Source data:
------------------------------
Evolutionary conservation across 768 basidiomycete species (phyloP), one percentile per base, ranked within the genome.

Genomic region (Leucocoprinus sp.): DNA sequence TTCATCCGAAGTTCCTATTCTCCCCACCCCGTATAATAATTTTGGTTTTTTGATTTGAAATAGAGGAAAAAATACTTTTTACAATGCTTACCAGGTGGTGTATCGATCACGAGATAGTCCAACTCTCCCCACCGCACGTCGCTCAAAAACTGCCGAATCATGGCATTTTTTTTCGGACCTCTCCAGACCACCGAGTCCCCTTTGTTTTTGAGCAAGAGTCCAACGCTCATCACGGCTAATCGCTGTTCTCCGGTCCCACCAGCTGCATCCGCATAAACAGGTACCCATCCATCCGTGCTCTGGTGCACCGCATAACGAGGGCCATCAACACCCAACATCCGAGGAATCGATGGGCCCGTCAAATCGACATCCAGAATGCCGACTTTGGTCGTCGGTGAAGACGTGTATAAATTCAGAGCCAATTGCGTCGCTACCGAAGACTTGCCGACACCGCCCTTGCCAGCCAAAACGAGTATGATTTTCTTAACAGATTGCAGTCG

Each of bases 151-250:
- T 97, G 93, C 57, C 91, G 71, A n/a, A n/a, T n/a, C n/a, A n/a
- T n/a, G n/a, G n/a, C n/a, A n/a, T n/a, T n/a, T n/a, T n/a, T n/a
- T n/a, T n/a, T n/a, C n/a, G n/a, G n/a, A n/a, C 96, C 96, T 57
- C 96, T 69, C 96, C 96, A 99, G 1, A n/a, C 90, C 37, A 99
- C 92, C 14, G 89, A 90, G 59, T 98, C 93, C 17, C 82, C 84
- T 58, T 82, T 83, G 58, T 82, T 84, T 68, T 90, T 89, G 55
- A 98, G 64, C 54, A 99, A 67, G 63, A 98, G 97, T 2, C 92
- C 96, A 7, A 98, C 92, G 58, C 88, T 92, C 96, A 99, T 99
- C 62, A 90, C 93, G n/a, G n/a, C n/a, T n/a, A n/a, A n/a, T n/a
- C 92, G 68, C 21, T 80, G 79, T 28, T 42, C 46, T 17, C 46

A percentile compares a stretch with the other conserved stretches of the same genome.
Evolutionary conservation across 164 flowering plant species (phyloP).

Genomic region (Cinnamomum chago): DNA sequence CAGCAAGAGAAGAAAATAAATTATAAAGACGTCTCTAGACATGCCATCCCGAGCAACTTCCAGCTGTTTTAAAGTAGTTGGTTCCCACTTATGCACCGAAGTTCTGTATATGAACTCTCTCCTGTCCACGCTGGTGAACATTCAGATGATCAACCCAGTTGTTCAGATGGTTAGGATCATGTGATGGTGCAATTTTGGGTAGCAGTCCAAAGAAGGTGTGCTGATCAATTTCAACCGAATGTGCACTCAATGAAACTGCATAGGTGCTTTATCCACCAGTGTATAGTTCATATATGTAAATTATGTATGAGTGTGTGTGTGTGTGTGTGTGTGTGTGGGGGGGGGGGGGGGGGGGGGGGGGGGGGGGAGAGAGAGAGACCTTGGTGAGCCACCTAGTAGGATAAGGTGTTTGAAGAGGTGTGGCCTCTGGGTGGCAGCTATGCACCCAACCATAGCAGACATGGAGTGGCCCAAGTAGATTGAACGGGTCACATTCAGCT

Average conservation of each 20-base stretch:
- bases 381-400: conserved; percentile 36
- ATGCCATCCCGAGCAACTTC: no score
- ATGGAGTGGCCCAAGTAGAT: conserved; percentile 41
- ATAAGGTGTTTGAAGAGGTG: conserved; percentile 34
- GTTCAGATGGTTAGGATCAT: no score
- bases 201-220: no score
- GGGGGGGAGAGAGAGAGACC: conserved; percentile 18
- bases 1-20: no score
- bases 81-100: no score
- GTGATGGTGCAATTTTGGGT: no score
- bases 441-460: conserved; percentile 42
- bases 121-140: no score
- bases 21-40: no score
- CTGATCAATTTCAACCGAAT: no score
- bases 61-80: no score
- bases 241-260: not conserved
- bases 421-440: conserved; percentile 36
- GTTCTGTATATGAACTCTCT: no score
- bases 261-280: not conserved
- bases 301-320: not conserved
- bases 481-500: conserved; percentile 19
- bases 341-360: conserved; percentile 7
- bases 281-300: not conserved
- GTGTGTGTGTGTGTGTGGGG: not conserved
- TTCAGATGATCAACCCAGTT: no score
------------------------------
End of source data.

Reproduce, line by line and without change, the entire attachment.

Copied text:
Evolutionary conservation across 768 basidiomycete species (phyloP), one percentile per base, ranked within the genome.

Genomic region (Leucocoprinus sp.): DNA sequence TTCATCCGAAGTTCCTATTCTCCCCACCCCGTATAATAATTTTGGTTTTTTGATTTGAAATAGAGGAAAAAATACTTTTTACAATGCTTACCAGGTGGTGTATCGATCACGAGATAGTCCAACTCTCCCCACCGCACGTCGCTCAAAAACTGCCGAATCATGGCATTTTTTTTCGGACCTCTCCAGACCACCGAGTCCCCTTTGTTTTTGAGCAAGAGTCCAACGCTCATCACGGCTAATCGCTGTTCTCCGGTCCCACCAGCTGCATCCGCATAAACAGGTACCCATCCATCCGTGCTCTGGTGCACCGCATAACGAGGGCCATCAACACCCAACATCCGAGGAATCGATGGGCCCGTCAAATCGACATCCAGAATGCCGACTTTGGTCGTCGGTGAAGACGTGTATAAATTCAGAGCCAATTGCGTCGCTACCGAAGACTTGCCGACACCGCCCTTGCCAGCCAAAACGAGTATGATTTTCTTAACAGATTGCAGTCG

Each of bases 151-250:
- T 97, G 93, C 57, C 91, G 71, A n/a, A n/a, T n/a, C n/a, A n/a
- T n/a, G n/a, G n/a, C n/a, A n/a, T n/a, T n/a, T n/a, T n/a, T n/a
- T n/a, T n/a, T n/a, C n/a, G n/a, G n/a, A n/a, C 96, C 96, T 57
- C 96, T 69, C 96, C 96, A 99, G 1, A n/a, C 90, C 37, A 99
- C 92, C 14, G 89, A 90, G 59, T 98, C 93, C 17, C 82, C 84
- T 58, T 82, T 83, G 58, T 82, T 84, T 68, T 90, T 89, G 55
- A 98, G 64, C 54, A 99, A 67, G 63, A 98, G 97, T 2, C 92
- C 96, A 7, A 98, C 92, G 58, C 88, T 92, C 96, A 99, T 99
- C 62, A 90, C 93, G n/a, G n/a, C n/a, T n/a, A n/a, A n/a, T n/a
- C 92, G 68, C 21, T 80, G 79, T 28, T 42, C 46, T 17, C 46

A percentile compares a stretch with the other conserved stretches of the same genome.
Evolutionary conservation across 164 flowering plant species (phyloP).

Genomic region (Cinnamomum chago): DNA sequence CAGCAAGAGAAGAAAATAAATTATAAAGACGTCTCTAGACATGCCATCCCGAGCAACTTCCAGCTGTTTTAAAGTAGTTGGTTCCCACTTATGCACCGAAGTTCTGTATATGAACTCTCTCCTGTCCACGCTGGTGAACATTCAGATGATCAACCCAGTTGTTCAGATGGTTAGGATCATGTGATGGTGCAATTTTGGGTAGCAGTCCAAAGAAGGTGTGCTGATCAATTTCAACCGAATGTGCACTCAATGAAACTGCATAGGTGCTTTATCCACCAGTGTATAGTTCATATATGTAAATTATGTATGAGTGTGTGTGTGTGTGTGTGTGTGTGTGGGGGGGGGGGGGGGGGGGGGGGGGGGGGGGAGAGAGAGAGACCTTGGTGAGCCACCTAGTAGGATAAGGTGTTTGAAGAGGTGTGGCCTCTGGGTGGCAGCTATGCACCCAACCATAGCAGACATGGAGTGGCCCAAGTAGATTGAACGGGTCACATTCAGCT

Average conservation of each 20-base stretch:
- bases 381-400: conserved; percentile 36
- ATGCCATCCCGAGCAACTTC: no score
- ATGGAGTGGCCCAAGTAGAT: conserved; percentile 41
- ATAAGGTGTTTGAAGAGGTG: conserved; percentile 34
- GTTCAGATGGTTAGGATCAT: no score
- bases 201-220: no score
- GGGGGGGAGAGAGAGAGACC: conserved; percentile 18
- bases 1-20: no score
- bases 81-100: no score
- GTGATGGTGCAATTTTGGGT: no score
- bases 441-460: conserved; percentile 42
- bases 121-140: no score
- bases 21-40: no score
- CTGATCAATTTCAACCGAAT: no score
- bases 61-80: no score
- bases 241-260: not conserved
- bases 421-440: conserved; percentile 36
- GTTCTGTATATGAACTCTCT: no score
- bases 261-280: not conserved
- bases 301-320: not conserved
- bases 481-500: conserved; percentile 19
- bases 341-360: conserved; percentile 7
- bases 281-300: not conserved
- GTGTGTGTGTGTGTGTGGGG: not conserved
- TTCAGATGATCAACCCAGTT: no score